Unless you are the luckiest person in the world you will find it impossible to get a good kulcha outside Amritsar.
The secret to a good kulcha lies in two aspects — its layering and the temperature of the tandoor. First, the flour is rolled into thin layers, individually coated in ghee and put together to create a kulcha. Then, if desired, it’s stuffed (often simply with cauliflower or potatoes).
Coming to the cooking temperature. At most restaurants, there is just one tandoor and everything goes into that. But, you can’t cook a good kulcha in a hot tandoor, like you can cook a naan or a tandoori roti. A kulcha needs its own special tandoor (non-gas fired is always best), kept at a gentle temperature.
And only in Punjab are there so many restaurants dedicated to kulchas that have tandoors kept at perfect kulcha temperatures. The kulcha is smacked to the wall of the tandoor and cooks gradually.
In the ten minutes that the kulcha spends in the tandoor, the ghee between the layers of dough slowly starts to melt. The melting ghee gives a delicious flakiness, the hallmark of a good kulcha.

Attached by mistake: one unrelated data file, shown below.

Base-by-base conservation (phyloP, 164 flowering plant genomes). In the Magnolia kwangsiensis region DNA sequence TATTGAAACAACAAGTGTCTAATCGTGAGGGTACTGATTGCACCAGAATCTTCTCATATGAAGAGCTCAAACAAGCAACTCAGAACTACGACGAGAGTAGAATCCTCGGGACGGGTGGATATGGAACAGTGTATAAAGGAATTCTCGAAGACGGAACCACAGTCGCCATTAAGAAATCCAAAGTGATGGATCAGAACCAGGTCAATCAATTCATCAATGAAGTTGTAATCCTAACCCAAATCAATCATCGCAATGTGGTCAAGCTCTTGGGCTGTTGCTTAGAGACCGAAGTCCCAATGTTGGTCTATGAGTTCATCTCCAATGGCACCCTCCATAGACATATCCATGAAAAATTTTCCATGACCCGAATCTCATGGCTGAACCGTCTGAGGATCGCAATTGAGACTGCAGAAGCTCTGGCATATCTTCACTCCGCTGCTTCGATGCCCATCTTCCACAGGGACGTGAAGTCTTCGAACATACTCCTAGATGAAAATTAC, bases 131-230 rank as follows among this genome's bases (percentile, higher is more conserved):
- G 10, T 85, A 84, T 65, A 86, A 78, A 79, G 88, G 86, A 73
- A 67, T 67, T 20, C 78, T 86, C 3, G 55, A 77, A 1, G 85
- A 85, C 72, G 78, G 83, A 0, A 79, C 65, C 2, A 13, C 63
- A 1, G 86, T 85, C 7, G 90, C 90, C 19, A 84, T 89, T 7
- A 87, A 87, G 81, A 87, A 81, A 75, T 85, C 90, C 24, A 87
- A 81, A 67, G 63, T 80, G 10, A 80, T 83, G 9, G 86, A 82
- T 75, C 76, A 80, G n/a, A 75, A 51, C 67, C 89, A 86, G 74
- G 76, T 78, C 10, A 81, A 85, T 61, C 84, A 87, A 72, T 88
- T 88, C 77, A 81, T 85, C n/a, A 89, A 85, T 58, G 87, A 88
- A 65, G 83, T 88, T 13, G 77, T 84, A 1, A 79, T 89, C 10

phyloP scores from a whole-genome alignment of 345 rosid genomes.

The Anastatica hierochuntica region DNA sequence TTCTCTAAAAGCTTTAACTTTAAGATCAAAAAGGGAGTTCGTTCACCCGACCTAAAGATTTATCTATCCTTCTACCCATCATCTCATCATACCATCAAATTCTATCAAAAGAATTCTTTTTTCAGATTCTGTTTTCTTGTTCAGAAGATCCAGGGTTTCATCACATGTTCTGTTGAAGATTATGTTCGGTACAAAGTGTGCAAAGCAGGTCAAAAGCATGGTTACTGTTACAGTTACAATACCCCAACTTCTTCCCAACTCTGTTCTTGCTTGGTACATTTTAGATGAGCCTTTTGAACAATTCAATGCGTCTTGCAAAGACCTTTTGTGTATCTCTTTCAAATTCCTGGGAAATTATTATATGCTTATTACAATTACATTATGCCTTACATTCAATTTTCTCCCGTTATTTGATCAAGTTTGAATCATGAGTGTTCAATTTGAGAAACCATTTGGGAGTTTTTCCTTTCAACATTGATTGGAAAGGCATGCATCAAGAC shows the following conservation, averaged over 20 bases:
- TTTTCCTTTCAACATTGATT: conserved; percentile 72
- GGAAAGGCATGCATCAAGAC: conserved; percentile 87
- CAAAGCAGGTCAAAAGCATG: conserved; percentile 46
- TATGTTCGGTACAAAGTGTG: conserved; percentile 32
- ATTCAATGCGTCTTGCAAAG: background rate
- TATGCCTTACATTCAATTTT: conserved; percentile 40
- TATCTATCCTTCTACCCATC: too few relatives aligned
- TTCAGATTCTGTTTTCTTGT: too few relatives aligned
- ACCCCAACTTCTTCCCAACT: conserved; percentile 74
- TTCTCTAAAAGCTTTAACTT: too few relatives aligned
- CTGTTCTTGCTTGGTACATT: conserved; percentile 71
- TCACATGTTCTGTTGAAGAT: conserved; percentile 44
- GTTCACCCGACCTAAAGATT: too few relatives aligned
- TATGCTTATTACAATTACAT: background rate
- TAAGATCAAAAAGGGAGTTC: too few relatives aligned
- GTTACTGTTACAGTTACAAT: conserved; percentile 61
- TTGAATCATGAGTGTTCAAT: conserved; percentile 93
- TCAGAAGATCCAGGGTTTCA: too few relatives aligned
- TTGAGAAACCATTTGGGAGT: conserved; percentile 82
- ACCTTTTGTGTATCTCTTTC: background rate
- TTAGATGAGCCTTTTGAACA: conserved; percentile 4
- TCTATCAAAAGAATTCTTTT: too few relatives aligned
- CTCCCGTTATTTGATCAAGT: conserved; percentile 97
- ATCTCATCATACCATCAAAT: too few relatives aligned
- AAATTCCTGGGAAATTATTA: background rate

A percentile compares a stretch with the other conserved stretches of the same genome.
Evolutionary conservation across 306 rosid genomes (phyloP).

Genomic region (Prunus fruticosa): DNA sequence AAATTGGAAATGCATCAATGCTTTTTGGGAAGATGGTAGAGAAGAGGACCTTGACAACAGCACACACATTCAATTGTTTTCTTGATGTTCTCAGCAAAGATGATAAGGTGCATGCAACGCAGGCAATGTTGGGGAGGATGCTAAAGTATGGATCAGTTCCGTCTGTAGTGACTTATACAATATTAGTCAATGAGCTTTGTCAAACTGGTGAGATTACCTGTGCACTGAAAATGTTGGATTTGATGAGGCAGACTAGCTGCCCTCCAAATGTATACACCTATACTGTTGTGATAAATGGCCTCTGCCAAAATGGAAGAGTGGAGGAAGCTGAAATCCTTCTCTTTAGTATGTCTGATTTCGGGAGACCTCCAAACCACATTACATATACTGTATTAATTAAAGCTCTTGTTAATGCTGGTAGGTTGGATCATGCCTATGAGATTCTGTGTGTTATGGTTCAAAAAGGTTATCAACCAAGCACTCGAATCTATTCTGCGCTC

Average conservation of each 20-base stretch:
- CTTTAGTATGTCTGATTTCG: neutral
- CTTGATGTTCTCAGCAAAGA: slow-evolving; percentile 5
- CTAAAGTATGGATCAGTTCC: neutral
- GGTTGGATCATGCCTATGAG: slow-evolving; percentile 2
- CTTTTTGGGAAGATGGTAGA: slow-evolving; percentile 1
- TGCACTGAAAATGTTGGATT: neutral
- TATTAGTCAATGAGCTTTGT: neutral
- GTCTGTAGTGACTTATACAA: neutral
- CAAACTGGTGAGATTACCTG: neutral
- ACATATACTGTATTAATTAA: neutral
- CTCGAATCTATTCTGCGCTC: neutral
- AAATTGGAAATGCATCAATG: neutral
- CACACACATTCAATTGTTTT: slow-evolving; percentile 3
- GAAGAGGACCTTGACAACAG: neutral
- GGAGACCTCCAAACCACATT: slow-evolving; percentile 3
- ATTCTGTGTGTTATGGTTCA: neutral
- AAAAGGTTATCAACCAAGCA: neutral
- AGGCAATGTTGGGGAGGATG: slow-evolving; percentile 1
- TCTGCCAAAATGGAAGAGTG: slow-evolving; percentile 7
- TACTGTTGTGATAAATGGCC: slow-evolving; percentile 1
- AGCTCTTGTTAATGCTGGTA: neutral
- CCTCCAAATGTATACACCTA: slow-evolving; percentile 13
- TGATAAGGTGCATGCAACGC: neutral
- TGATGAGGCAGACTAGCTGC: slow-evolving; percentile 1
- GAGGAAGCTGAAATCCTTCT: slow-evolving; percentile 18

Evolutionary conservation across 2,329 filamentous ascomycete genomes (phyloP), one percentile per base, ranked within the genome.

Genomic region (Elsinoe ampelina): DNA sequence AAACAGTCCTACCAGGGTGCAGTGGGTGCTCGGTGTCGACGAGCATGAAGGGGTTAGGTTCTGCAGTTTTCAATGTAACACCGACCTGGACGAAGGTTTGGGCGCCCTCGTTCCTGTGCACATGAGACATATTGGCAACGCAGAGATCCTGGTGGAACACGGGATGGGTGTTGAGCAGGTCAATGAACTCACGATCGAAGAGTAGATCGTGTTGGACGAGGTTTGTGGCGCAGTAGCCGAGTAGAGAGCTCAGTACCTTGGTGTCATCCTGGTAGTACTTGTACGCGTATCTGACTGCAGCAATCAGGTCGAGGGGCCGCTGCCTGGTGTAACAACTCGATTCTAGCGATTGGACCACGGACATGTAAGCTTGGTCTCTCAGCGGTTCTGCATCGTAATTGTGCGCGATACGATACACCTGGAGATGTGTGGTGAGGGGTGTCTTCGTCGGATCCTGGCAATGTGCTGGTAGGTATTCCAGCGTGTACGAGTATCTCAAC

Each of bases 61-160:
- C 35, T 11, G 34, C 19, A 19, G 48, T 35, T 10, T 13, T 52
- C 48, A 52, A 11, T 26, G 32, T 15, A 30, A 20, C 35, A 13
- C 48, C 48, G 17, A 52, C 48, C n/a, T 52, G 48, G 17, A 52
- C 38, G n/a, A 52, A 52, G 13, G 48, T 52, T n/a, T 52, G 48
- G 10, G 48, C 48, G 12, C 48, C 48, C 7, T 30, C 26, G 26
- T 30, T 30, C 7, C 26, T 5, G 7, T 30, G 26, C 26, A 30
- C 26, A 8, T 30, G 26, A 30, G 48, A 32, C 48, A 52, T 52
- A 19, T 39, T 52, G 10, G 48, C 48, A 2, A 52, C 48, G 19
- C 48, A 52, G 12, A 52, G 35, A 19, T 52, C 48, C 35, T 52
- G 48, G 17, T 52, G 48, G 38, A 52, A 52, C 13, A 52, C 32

So, you may get good kulchas in Ludhiana. But, only Amritsar’s cooks know how to make great kulchas. At a busy restaurant in Amritsar, there will often be twenty kulchas stuck to the walls of the tandoor. Each put in at a different time. Nobody can keep track of when each kulcha went in. No thermometer is used to check the temperature of the tandoor. That means there’s no way to know when a kulcha is ready to be pulled out.
It’s the judgement and experience, an expert eye and an instinct for exactly when each kulcha is ready. Pull it out too early and there will be no flakiness. Pull it out too late and the kulcha will be dry.
Once a kulcha is ready, you don’t need very much else.
Unlike a tandoori roti which is usually an accompaniment, the kulcha is the star of the show.